Nathaniel Hawthorne was a handsome devil. So often does Brenda Wineapple mention this fact in her delicious new biography that a reader might flip to the book's cover image to confirm we are reading about America's literary forefather and not Colin Farrell. Like the scruffy Irish heartthrob, ole Nat had a wild side (even if he was also a bit of a momma's boy). As a young man growing up he boozed and shot guns, played pranks, and arrived at manhood striking, muscular, and ready to scrap. Here's Wineapple describing the budding writer at Bowdoin College in Maine:
He constantly broke the rules. He resented regulations stipulating how far one could walk on the Sabbath and that forebade smoking a "seegar" on the street or consuming alcohol. For if nothing else, the bone-chilling cold of a long Maine winter provided sufficient incentive to drink....Nathaniel was a charter member of the secret Pot-8-O Club, dedicated to weekly poems and the eating of tubers, or so their constitution alleged...Similarly, he helped found the Androscoggin Club, another informal organization dedicated to card playing and drinking. Nathaniel and a crony dragged a keg of wine into the forest for a hilarious weekend.
As hard as it is to picture Hawthorne doing keg stands in the Maine woods, chowing down on tubers--which are potatoes, by the way--details like this make Hawthorne seem a lot more human. They dust off a man who during his lifetime hid behind the veil of his fiction (Hawthorne published his first stories anonymously). They also explain his intense, almost neurotic obsession with sin and shame and how communities adjudicate behavior.
To understand Hawthorne, Wineapple writes, we need to understand Salem, and so her biography begins in this New England shipping port village. By the time Nathaniel was born on July 4, 1804, his family had lived there for some six generations. Hawthorne's great-great-grandfather was a magistrate notably remorseless in his hanging of witches. His grandfather was a famous sea captain. Though Hawthorne's father died at sea and left little to his family, the Hawthornes and their in-laws were important community figures. People watched their every move.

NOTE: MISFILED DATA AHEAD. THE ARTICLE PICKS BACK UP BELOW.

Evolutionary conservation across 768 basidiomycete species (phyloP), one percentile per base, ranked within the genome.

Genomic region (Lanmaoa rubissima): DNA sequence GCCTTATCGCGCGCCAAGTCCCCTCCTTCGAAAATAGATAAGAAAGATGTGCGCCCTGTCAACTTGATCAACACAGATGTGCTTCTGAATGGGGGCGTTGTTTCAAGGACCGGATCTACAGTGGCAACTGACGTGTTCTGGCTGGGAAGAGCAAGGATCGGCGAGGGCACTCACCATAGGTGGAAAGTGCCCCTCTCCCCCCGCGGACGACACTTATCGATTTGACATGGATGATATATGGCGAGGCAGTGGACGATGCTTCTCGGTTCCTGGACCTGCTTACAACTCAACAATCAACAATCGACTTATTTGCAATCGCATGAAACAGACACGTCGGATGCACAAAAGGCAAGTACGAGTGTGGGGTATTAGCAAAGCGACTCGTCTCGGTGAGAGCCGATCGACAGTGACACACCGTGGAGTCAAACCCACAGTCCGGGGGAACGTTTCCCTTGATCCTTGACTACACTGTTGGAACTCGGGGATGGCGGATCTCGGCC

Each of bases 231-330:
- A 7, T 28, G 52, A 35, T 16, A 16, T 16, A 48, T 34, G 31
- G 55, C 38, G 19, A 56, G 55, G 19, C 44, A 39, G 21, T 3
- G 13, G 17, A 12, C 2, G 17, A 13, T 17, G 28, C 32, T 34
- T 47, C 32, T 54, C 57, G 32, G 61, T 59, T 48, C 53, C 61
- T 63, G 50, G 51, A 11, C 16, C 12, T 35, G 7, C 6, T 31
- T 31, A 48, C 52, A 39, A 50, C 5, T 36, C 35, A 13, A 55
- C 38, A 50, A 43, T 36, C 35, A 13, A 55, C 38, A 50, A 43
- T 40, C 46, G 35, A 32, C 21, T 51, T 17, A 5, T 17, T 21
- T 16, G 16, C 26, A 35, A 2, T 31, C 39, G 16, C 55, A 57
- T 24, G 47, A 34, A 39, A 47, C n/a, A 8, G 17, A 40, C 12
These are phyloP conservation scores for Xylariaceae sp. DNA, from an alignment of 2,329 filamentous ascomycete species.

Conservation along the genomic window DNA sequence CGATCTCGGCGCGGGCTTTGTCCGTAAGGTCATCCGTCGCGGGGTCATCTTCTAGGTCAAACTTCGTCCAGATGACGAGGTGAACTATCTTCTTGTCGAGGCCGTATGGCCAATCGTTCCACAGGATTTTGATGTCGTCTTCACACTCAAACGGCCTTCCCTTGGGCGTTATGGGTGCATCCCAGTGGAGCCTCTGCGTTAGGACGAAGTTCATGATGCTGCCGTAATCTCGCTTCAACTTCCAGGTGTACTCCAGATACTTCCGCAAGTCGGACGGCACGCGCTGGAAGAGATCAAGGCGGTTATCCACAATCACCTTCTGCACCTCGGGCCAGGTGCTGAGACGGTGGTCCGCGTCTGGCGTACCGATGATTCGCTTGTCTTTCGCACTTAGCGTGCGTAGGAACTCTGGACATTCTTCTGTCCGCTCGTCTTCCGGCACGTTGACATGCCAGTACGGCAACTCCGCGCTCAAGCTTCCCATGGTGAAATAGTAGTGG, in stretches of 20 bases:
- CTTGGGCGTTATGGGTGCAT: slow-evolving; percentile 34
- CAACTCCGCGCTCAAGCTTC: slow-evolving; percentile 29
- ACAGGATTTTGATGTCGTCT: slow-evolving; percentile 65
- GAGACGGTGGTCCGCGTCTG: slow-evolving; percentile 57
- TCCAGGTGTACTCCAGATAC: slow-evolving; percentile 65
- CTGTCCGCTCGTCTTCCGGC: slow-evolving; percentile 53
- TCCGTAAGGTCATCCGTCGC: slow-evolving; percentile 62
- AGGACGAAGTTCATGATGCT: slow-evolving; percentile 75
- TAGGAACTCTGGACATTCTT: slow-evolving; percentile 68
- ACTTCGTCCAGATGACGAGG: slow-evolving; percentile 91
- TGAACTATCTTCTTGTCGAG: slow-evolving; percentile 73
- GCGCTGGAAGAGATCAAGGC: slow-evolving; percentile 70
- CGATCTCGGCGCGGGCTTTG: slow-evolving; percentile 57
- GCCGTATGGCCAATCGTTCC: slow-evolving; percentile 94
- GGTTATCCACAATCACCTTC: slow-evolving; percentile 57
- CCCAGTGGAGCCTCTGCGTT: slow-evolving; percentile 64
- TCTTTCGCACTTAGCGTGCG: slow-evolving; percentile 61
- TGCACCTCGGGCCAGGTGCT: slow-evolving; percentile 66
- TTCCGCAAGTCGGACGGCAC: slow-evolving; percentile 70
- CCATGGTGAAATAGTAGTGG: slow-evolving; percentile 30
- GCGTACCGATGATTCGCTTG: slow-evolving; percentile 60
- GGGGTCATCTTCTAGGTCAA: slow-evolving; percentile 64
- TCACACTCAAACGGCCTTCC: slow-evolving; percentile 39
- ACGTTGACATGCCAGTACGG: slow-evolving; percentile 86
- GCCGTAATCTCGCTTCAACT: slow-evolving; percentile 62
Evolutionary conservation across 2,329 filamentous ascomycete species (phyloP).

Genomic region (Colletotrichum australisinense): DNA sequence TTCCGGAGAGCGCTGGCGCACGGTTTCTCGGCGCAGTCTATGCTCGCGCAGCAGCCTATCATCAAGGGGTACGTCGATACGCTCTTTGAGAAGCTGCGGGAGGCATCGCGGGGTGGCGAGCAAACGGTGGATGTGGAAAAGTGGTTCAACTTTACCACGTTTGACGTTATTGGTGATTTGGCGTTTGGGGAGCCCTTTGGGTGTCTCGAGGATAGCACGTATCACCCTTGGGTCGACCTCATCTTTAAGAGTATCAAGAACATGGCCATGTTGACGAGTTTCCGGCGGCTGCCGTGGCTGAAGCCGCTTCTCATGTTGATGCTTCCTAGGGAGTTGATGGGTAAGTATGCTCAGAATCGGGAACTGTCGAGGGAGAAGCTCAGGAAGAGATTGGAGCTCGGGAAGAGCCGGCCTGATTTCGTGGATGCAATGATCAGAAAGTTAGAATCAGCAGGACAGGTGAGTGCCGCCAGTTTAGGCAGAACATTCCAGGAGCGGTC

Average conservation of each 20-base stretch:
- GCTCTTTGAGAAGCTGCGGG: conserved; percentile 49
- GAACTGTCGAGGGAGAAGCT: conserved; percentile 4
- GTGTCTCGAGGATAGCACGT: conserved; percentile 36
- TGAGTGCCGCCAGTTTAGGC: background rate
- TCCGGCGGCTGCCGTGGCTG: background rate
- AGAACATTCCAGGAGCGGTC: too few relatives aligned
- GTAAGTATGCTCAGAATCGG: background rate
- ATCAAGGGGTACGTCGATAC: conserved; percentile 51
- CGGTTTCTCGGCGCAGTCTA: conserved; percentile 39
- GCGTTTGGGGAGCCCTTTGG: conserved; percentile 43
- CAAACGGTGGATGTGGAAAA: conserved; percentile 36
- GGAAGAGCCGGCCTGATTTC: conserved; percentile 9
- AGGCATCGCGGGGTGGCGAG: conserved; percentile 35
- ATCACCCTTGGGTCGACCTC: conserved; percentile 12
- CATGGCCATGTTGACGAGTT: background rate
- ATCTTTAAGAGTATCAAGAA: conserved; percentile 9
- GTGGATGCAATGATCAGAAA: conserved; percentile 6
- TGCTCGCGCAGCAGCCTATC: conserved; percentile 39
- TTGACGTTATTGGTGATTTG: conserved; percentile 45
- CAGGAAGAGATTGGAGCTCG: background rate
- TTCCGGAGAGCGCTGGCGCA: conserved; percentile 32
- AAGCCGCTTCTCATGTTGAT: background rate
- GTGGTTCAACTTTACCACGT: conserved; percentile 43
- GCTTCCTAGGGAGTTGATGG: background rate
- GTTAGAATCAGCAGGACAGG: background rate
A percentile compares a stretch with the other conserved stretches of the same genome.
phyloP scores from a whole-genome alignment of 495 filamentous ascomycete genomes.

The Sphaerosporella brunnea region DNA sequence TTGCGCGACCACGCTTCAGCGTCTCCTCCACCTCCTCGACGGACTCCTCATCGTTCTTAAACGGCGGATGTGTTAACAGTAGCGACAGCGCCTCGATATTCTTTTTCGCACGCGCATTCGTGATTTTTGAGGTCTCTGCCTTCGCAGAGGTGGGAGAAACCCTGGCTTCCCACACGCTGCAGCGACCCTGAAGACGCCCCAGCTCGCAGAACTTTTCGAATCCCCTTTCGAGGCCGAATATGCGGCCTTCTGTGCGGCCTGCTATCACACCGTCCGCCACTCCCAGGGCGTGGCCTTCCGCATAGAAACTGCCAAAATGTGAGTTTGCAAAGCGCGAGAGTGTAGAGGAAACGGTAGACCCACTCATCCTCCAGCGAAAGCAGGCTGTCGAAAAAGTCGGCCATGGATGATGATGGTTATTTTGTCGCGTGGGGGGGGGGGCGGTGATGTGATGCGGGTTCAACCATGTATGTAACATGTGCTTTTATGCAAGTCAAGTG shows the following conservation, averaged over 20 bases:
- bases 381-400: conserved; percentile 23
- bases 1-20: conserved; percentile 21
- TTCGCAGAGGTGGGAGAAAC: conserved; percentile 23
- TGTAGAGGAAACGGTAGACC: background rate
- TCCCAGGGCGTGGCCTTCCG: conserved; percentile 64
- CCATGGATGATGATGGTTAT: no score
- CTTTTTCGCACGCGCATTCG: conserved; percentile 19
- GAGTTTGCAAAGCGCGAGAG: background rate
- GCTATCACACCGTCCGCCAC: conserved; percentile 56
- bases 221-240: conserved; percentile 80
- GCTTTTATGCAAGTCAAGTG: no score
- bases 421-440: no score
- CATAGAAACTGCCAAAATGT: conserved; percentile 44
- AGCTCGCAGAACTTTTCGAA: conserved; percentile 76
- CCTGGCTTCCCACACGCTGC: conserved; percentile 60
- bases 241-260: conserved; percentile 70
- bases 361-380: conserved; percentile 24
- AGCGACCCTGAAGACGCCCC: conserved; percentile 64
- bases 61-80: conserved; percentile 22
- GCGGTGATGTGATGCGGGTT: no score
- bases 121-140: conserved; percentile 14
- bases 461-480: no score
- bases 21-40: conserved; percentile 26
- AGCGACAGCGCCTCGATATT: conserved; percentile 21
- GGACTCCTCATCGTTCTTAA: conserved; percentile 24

The decision to become a writer, then, had serious social implications for young Nathaniel. His two uncles lived north of Portland, Maine, backcountry then, and followed manly pursuits. Nathaniel stayed home and nursed a psychosomatic foot injury and read books. With the exception of Longfellow, his classmates at Bowdoin went on to become congressmen, senators, preachers, and, in the case of Franklin Pierce--a longtime friend and Hawthorne confidant--president. They were doers. A reclusive, deliberate, perfectionist writer, Hawthorne was not destined for such immediate glory.
Writing, Wineapple suggests, became a "source of shame as much as pleasure and a necessity he could neither forgo nor entirely approve." Hawthorne began to withdraw. In order to support his calling, he moved his family frequently, waffling between government jobs and the monkish cell of the writing life. His first novel, Fanshawe, bombed. He plied his hand at children's books, many of which are classics today. It wasn't until The Scarlet Letter that he reached a wide audience.
By that time Hawthorne was nearly 50, well past middle age for 1850. So much time alone had made him obsolete; the nation had changed and Hawthorne, who resisted the Civil War, was left behind, a curio. It was a painful experience for Hawthorne, but an essential one. Self-immersion was his gift. Yet the country Hawthorne resided in was the past. With this superb biography, Brenda Wineapple goes back there and exhumes him from it.